In a study by Tesch et al. (1986), nine bodybuilders completed five sets each of front squats, back squats, leg presses, and leg extensions to fatigue, comprising 30 minutes of exercise. Biopsies of muscle samples were obtained from the vastus lateralis before and immediately after exercise. Muscle glycogen concentration was 26% lower post-exercise, a rather modest decline considering the demanding exercise protocol completed. This led the authors to conclude that energy sources in addition to muscle glycogen support heavy resistance training. Data from Essen-Gustavsson and Tesch (1990) with nine bodybuilders performing the same exercise regimen (as above) revealed a 28% decrement in muscle glycogen content as well as a 30% decrease in muscle triglyceride content. This suggests that intramuscular lipolysis (breakdown of triglycerides) may also play a role in energy production during repeated high-intensity exercise. Overall, research suggests that intramuscular glycogen is an important fuel supporting weight training exercise, but not the only substrate.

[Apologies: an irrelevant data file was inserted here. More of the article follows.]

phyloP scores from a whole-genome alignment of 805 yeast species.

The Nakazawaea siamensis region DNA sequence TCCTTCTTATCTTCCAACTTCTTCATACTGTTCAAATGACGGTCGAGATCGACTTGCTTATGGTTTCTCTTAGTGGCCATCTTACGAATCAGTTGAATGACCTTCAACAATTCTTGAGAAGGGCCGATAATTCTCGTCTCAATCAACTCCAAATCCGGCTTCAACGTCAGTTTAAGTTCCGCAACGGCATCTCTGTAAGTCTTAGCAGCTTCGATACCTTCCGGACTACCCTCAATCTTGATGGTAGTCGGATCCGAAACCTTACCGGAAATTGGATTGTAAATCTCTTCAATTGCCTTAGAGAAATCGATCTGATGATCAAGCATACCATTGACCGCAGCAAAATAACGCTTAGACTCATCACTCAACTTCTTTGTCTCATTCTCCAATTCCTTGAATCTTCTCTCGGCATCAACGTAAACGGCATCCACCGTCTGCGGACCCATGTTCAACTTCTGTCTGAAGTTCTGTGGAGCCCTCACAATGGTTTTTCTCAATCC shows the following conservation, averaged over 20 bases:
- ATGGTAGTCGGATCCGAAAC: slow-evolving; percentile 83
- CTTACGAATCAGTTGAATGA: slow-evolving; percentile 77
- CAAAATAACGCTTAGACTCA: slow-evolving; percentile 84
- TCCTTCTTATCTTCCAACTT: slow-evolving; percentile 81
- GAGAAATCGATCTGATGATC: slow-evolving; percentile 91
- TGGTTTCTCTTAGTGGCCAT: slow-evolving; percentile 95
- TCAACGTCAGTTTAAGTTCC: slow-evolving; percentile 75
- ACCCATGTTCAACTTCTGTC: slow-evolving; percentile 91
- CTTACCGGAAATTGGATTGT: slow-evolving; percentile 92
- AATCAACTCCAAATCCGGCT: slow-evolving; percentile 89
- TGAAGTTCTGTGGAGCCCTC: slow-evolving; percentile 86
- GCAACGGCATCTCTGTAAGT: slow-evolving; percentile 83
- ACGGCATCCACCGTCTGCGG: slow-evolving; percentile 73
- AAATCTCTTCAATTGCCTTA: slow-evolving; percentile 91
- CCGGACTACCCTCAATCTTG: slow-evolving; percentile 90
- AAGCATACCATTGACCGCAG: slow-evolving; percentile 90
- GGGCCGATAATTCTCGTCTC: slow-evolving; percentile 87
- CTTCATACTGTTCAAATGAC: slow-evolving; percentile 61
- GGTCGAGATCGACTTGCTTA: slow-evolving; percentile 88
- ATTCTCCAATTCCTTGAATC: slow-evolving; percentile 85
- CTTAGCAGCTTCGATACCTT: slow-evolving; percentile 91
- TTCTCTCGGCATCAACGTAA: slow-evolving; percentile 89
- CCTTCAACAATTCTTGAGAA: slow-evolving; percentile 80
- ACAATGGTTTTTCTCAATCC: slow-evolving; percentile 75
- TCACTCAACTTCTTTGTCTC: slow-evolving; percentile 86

Source: Gycogen and Resistance Training. Todd Astorino, M.S. and Len Kravitz, Ph.D.

So in the above study – 30 mins of squats and leg extensions only depleted muscle glycogen by between 26% and 28%.

So in this context is an ultra high carb diet the best option? What are the long-term health risks of ingesting 2,000 calories a day of carbs? Look at 5 times Olympic Gold medalist Sir Steven Redgrave  –

Being a former rower, for 25 years we’re on a diet of six to seven thousand calories a day…
Sir Steve said in an interview for the BBC.